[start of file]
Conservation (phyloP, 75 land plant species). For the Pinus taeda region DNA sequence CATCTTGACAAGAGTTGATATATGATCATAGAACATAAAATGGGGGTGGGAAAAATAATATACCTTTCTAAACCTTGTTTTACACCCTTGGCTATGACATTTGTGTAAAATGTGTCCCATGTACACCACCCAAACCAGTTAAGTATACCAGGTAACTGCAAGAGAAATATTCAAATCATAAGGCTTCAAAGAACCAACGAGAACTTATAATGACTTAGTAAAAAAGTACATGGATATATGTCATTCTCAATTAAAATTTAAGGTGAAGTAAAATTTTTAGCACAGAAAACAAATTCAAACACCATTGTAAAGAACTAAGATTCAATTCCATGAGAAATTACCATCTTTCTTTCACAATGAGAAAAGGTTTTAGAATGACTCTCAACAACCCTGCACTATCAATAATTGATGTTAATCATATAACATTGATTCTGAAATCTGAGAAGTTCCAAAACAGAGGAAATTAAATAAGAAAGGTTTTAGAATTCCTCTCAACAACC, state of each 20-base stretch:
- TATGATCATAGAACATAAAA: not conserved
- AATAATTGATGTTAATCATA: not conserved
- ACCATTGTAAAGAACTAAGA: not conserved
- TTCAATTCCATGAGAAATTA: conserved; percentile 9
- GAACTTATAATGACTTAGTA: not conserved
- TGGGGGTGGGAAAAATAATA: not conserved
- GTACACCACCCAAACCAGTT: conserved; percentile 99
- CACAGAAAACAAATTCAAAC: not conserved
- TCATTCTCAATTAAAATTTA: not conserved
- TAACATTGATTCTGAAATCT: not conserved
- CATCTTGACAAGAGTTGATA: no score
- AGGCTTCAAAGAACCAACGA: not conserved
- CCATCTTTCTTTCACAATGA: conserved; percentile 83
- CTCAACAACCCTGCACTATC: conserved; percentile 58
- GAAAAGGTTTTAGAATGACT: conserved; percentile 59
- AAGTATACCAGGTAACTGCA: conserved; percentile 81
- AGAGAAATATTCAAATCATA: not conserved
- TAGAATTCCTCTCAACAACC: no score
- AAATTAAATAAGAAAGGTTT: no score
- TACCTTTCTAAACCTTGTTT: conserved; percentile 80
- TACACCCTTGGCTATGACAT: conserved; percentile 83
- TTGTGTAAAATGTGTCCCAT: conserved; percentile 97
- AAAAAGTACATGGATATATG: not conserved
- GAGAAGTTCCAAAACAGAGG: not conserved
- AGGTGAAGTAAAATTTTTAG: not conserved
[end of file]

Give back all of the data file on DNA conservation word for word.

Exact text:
Conservation (phyloP, 75 land plant species). For the Pinus taeda region DNA sequence CATCTTGACAAGAGTTGATATATGATCATAGAACATAAAATGGGGGTGGGAAAAATAATATACCTTTCTAAACCTTGTTTTACACCCTTGGCTATGACATTTGTGTAAAATGTGTCCCATGTACACCACCCAAACCAGTTAAGTATACCAGGTAACTGCAAGAGAAATATTCAAATCATAAGGCTTCAAAGAACCAACGAGAACTTATAATGACTTAGTAAAAAAGTACATGGATATATGTCATTCTCAATTAAAATTTAAGGTGAAGTAAAATTTTTAGCACAGAAAACAAATTCAAACACCATTGTAAAGAACTAAGATTCAATTCCATGAGAAATTACCATCTTTCTTTCACAATGAGAAAAGGTTTTAGAATGACTCTCAACAACCCTGCACTATCAATAATTGATGTTAATCATATAACATTGATTCTGAAATCTGAGAAGTTCCAAAACAGAGGAAATTAAATAAGAAAGGTTTTAGAATTCCTCTCAACAACC, state of each 20-base stretch:
- TATGATCATAGAACATAAAA: not conserved
- AATAATTGATGTTAATCATA: not conserved
- ACCATTGTAAAGAACTAAGA: not conserved
- TTCAATTCCATGAGAAATTA: conserved; percentile 9
- GAACTTATAATGACTTAGTA: not conserved
- TGGGGGTGGGAAAAATAATA: not conserved
- GTACACCACCCAAACCAGTT: conserved; percentile 99
- CACAGAAAACAAATTCAAAC: not conserved
- TCATTCTCAATTAAAATTTA: not conserved
- TAACATTGATTCTGAAATCT: not conserved
- CATCTTGACAAGAGTTGATA: no score
- AGGCTTCAAAGAACCAACGA: not conserved
- CCATCTTTCTTTCACAATGA: conserved; percentile 83
- CTCAACAACCCTGCACTATC: conserved; percentile 58
- GAAAAGGTTTTAGAATGACT: conserved; percentile 59
- AAGTATACCAGGTAACTGCA: conserved; percentile 81
- AGAGAAATATTCAAATCATA: not conserved
- TAGAATTCCTCTCAACAACC: no score
- AAATTAAATAAGAAAGGTTT: no score
- TACCTTTCTAAACCTTGTTT: conserved; percentile 80
- TACACCCTTGGCTATGACAT: conserved; percentile 83
- TTGTGTAAAATGTGTCCCAT: conserved; percentile 97
- AAAAAGTACATGGATATATG: not conserved
- GAGAAGTTCCAAAACAGAGG: not conserved
- AGGTGAAGTAAAATTTTTAG: not conserved